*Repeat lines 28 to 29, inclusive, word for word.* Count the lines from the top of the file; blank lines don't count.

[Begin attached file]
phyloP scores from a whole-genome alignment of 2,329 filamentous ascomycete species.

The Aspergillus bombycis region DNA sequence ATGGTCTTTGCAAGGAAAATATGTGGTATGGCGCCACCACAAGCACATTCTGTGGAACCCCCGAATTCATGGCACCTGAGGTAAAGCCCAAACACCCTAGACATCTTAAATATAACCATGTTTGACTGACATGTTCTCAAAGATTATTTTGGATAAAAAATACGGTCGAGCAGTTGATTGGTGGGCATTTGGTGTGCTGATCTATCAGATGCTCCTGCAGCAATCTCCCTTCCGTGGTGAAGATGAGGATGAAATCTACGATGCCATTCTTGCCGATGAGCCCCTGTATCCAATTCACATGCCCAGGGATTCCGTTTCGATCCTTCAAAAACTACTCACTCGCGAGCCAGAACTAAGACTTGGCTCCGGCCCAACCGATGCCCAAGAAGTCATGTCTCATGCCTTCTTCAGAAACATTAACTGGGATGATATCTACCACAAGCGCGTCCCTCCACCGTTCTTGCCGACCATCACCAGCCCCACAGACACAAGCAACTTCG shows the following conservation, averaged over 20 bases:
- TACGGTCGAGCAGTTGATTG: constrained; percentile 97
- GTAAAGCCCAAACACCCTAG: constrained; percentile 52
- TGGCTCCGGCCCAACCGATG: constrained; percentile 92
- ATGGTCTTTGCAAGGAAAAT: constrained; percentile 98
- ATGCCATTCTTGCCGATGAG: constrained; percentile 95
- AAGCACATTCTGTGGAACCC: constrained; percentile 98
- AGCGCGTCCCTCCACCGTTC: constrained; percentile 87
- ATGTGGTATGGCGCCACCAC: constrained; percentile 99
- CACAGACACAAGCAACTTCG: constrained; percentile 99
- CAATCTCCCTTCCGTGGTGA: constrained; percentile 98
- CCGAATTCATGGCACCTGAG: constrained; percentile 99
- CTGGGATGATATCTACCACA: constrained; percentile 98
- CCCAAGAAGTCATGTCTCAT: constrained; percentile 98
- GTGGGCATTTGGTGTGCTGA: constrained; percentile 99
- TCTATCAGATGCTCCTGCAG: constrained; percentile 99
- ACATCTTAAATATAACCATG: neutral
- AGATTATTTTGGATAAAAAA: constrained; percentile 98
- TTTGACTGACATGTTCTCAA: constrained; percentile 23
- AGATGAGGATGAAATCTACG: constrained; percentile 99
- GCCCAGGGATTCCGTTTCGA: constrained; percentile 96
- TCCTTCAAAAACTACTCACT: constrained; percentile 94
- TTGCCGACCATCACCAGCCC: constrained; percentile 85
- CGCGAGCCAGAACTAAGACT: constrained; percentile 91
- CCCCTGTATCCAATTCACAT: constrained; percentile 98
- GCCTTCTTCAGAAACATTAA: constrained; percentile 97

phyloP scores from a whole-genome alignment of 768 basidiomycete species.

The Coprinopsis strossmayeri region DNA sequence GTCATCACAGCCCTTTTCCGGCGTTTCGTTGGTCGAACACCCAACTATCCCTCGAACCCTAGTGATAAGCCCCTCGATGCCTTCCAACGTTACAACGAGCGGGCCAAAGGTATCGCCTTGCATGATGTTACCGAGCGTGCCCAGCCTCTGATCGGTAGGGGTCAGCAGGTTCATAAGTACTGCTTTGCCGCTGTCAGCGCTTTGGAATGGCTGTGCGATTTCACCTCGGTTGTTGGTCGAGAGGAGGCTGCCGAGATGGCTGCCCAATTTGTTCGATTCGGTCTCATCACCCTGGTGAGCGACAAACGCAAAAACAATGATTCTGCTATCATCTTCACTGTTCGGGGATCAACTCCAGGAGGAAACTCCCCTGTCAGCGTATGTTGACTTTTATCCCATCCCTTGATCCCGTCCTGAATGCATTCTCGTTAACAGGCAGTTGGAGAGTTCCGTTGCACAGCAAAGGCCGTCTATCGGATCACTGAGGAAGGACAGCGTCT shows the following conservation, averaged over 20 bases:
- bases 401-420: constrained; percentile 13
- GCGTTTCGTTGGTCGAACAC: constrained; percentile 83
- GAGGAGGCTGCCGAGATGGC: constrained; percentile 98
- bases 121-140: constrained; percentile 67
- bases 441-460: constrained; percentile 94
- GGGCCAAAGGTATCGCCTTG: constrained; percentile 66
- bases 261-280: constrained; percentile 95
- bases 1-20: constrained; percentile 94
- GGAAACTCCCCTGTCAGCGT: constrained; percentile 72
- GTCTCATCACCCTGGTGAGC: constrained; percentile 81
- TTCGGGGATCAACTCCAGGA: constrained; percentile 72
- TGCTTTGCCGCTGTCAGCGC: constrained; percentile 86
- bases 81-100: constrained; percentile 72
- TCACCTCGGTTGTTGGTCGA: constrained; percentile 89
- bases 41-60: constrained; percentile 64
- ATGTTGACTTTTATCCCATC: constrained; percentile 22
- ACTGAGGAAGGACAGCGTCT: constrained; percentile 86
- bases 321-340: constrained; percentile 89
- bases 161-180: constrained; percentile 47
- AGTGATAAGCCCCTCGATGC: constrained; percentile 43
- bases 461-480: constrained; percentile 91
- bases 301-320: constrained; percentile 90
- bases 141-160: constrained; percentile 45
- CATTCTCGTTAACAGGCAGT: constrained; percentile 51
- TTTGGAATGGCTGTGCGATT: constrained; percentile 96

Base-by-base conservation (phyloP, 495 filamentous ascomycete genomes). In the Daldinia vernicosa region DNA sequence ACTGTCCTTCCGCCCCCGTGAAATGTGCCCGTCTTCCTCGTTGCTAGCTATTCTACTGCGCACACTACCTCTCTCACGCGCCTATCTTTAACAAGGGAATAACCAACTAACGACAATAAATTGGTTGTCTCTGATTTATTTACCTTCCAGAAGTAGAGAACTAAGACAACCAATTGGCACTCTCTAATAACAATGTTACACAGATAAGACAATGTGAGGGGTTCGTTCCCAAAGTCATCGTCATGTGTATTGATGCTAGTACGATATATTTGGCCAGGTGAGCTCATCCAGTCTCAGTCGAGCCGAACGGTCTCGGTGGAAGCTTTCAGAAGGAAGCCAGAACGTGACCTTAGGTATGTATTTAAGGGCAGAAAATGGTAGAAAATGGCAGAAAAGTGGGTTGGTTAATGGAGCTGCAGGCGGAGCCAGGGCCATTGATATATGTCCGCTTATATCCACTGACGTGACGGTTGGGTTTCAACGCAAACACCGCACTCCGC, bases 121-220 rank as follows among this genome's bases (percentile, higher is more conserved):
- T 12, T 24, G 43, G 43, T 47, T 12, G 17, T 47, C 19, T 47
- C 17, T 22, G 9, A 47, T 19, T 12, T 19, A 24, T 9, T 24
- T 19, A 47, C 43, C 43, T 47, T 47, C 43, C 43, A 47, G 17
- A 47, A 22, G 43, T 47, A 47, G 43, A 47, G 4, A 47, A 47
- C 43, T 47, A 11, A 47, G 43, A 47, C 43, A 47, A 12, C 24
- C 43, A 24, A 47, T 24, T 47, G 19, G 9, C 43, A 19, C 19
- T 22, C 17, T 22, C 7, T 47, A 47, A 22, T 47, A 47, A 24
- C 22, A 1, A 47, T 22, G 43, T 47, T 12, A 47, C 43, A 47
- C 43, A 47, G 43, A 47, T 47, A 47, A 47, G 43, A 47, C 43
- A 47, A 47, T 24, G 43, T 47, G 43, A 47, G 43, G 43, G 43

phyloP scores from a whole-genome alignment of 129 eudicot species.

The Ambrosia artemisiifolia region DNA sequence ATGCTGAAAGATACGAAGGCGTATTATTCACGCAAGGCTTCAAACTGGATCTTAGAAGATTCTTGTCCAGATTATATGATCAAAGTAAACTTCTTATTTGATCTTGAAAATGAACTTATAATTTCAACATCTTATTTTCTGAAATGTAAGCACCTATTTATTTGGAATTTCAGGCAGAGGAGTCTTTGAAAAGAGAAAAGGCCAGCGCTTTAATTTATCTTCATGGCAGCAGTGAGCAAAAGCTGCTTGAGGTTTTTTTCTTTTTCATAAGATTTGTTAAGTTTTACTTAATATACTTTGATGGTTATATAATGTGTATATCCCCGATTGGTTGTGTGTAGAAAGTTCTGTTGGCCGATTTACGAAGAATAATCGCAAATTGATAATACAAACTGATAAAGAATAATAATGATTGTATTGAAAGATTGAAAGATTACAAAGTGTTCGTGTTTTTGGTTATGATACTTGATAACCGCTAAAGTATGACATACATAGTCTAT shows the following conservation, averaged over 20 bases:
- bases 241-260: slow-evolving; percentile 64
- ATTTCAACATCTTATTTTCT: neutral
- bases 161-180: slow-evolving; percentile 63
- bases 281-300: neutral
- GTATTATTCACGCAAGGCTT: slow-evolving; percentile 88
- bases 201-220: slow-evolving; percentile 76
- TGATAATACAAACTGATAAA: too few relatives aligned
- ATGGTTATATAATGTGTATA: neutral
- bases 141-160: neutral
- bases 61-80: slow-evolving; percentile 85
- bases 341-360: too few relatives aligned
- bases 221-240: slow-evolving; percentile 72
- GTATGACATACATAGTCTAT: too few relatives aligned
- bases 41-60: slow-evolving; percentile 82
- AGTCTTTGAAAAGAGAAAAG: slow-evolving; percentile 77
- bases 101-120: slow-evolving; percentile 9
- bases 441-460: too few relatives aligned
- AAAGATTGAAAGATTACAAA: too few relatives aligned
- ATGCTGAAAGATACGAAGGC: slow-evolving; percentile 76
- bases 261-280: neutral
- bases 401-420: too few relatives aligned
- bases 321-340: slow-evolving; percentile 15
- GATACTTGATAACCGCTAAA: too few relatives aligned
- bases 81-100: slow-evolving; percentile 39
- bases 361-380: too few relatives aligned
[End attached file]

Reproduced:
phyloP scores from a whole-genome alignment of 768 basidiomycete species.

The Coprinopsis strossmayeri region DNA sequence GTCATCACAGCCCTTTTCCGGCGTTTCGTTGGTCGAACACCCAACTATCCCTCGAACCCTAGTGATAAGCCCCTCGATGCCTTCCAACGTTACAACGAGCGGGCCAAAGGTATCGCCTTGCATGATGTTACCGAGCGTGCCCAGCCTCTGATCGGTAGGGGTCAGCAGGTTCATAAGTACTGCTTTGCCGCTGTCAGCGCTTTGGAATGGCTGTGCGATTTCACCTCGGTTGTTGGTCGAGAGGAGGCTGCCGAGATGGCTGCCCAATTTGTTCGATTCGGTCTCATCACCCTGGTGAGCGACAAACGCAAAAACAATGATTCTGCTATCATCTTCACTGTTCGGGGATCAACTCCAGGAGGAAACTCCCCTGTCAGCGTATGTTGACTTTTATCCCATCCCTTGATCCCGTCCTGAATGCATTCTCGTTAACAGGCAGTTGGAGAGTTCCGTTGCACAGCAAAGGCCGTCTATCGGATCACTGAGGAAGGACAGCGTCT shows the following conservation, averaged over 20 bases: